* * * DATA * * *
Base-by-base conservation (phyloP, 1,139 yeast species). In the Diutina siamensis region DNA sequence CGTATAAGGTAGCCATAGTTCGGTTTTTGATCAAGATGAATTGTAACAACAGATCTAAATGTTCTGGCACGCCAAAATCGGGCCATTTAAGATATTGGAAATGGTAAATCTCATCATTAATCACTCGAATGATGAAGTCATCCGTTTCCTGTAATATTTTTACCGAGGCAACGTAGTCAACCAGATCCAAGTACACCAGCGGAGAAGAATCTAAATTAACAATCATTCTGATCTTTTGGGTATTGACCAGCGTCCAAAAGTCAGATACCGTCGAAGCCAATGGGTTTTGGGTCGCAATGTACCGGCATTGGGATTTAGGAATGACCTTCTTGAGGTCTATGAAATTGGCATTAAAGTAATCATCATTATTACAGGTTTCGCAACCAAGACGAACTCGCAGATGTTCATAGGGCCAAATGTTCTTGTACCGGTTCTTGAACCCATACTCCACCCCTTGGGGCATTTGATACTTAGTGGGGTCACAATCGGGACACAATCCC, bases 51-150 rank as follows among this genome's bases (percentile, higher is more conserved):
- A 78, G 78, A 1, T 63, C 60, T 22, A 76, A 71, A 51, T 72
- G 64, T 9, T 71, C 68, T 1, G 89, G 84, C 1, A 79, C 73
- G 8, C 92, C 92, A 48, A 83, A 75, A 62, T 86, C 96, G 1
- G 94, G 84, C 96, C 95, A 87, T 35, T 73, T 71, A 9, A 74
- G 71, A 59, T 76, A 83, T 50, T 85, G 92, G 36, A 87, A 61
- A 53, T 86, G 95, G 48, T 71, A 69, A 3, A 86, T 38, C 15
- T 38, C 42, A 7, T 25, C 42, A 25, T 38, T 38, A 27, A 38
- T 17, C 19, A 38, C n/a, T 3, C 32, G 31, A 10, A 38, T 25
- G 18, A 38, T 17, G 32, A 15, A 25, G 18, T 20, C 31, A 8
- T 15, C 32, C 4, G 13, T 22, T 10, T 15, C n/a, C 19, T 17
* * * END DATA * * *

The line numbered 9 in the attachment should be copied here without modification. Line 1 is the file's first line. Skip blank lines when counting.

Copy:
- T 17, C 19, A 38, C n/a, T 3, C 32, G 31, A 10, A 38, T 25